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Husk Power picks up speed in Nigeria: doubles its fleet to 12 community solar microgrids with more than 50,000 beneficiaries

Husk Power Systems, the leading net-zero energy company serving rural Africa and Asia, today announced it has doubled its fleet of solar hybrid microgrids in Nigeria, and is now present in 12 communities. The company has also developed a pipeline of nearly 100 additional microgrids for future development.

Since entering Nigeria in 2020, Husk now accounts for about 15% of the microgrids commissioned under the World Bank-funded Nigeria Electrification Project (NEP), a unit under the Rural Electrification Agency (REA) that is working to scale private sector solar microgrids. Husk is on track to complete about 20 sites in Nigeria by the start of 2023.

At full capacity the 12 microgrids owned and operated by Husk, all located in Nasarawa state, are expected to benefit more than 50,000 people. Husk is seeing 50% of diesel generators in its communities taken offline within the first year of a microgrid’s operations, amounting to hundreds of displaced generators. Customers are registering at least 30% reduction in monthly energy costs by switching from diesel to solar.

Husk’s first batch of six microgrids were launched in November 2021,. Those sites are experiencing high demand from both businesses and households. For example, average capacity utilization for Husk’s microgrids – a key measure of commercial viability – is already more than 50%, well above the industry average. Husk’s average monthly revenue per customer is also 2-3 times higher than the industry benchmark, based on data from the Africa Minigrid Developers Association (AMDA) published in 2022.

In addition to providing electricity, Husk has introduced appliance sales to the communities served by its microgrids, for both household and productive uses (such as health centers, water purification and agro-processing).

“Doubling our net-zero microgrid portfolio in less than a year is testament to Husk’s ability to play an important role in Nigeria’s Energy Transition Plan and its goal of providing energy for all within this decade,” said Olu Aruike, Country Director of Husk Nigeria. “With continued support from our host communities, governments at all levels and other partners, we will create a rural energy platform to help off grid and weak grid communities achieve their full economic potential.”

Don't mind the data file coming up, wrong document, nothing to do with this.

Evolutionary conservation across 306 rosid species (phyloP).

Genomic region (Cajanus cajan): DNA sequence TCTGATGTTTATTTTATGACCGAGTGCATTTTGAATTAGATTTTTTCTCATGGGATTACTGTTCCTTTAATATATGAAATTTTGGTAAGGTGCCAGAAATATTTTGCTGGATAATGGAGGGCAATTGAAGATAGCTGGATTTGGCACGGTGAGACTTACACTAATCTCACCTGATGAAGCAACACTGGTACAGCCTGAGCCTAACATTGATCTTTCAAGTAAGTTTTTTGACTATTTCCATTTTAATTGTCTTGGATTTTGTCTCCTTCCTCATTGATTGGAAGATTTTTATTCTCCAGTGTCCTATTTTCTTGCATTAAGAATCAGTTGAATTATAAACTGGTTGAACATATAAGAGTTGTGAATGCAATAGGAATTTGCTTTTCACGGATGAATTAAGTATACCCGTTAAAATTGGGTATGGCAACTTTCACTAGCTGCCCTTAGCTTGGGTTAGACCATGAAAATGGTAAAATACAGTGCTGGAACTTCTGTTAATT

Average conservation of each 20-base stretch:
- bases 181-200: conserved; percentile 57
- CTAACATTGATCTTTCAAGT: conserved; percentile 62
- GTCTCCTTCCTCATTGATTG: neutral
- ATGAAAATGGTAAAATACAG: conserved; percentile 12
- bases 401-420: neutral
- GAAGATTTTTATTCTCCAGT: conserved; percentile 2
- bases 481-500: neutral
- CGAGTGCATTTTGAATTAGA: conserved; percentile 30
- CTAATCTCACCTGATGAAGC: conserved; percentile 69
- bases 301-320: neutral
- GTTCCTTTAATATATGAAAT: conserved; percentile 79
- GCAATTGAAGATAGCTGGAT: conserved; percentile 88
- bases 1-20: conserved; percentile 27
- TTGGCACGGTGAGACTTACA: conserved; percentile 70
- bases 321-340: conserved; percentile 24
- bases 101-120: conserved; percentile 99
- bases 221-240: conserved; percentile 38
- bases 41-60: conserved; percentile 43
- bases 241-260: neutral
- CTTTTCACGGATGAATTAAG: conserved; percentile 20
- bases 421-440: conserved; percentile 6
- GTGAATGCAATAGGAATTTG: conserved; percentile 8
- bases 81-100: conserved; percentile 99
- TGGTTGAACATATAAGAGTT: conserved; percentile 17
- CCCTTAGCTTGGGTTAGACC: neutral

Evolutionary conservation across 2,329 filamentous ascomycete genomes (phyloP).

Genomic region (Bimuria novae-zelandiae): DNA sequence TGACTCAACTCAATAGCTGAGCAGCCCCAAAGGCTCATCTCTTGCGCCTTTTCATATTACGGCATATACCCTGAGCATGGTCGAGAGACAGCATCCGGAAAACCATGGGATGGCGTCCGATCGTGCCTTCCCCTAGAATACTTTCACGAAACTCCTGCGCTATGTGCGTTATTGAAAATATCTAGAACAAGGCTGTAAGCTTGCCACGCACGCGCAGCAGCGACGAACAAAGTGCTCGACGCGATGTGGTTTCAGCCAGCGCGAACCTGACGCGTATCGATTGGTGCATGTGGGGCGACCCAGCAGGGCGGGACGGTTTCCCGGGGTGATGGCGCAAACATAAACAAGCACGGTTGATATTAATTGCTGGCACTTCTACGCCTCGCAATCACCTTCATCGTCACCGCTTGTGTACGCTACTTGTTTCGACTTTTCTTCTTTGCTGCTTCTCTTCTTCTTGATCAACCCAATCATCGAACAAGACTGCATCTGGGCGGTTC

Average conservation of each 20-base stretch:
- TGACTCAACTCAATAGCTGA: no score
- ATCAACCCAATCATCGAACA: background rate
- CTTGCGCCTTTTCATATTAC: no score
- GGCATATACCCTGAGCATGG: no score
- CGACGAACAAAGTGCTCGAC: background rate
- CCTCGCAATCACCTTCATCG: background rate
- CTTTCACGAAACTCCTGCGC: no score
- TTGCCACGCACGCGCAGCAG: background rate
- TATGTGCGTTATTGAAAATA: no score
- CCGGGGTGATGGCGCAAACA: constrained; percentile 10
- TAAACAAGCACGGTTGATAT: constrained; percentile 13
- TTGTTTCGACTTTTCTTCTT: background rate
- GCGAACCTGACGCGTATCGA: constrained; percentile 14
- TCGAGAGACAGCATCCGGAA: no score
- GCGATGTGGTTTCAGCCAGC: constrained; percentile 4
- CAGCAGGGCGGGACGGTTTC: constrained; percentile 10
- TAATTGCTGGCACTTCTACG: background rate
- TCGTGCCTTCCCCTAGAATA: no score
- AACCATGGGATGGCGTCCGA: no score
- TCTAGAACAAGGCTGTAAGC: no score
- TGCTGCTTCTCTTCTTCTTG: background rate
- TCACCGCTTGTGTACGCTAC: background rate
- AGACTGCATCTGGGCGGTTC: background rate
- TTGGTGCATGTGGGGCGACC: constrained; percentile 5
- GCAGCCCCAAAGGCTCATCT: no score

Earlier this year, Husk launched its Nigeria Sunshot initiative, with a target of building at least 500 sites by 2026 benefiting more than 2 million people and displacing 25,000 diesel generators.

According to recent Nigerian government data, solar microgrids represent the least-cost technology for 8.9 million of the 19.8 million additional connections needed in the country to achieve universal electrification by 2030. Under its Nigeria Sunshot Initiative, by 2026 Husk will be able to provide about 5% of those microgrid connections, and impact 2 million people, with the potential for much greater impact by the end of the decade.


About Husk Power Systems
Founded in 2008, Husk Power Systems is the leading net-zero energy services company operating across Asia and Africa. Its smart and sustainable solutions, centered around community solar microgrids, accelerate access to clean, modern and affordable electricity and catalyze socio-economic development. Husk’s focus on the customer meets the growing aspirations of businesses and households, while its grid-integratable solution supports national electrification plans. For more information, visit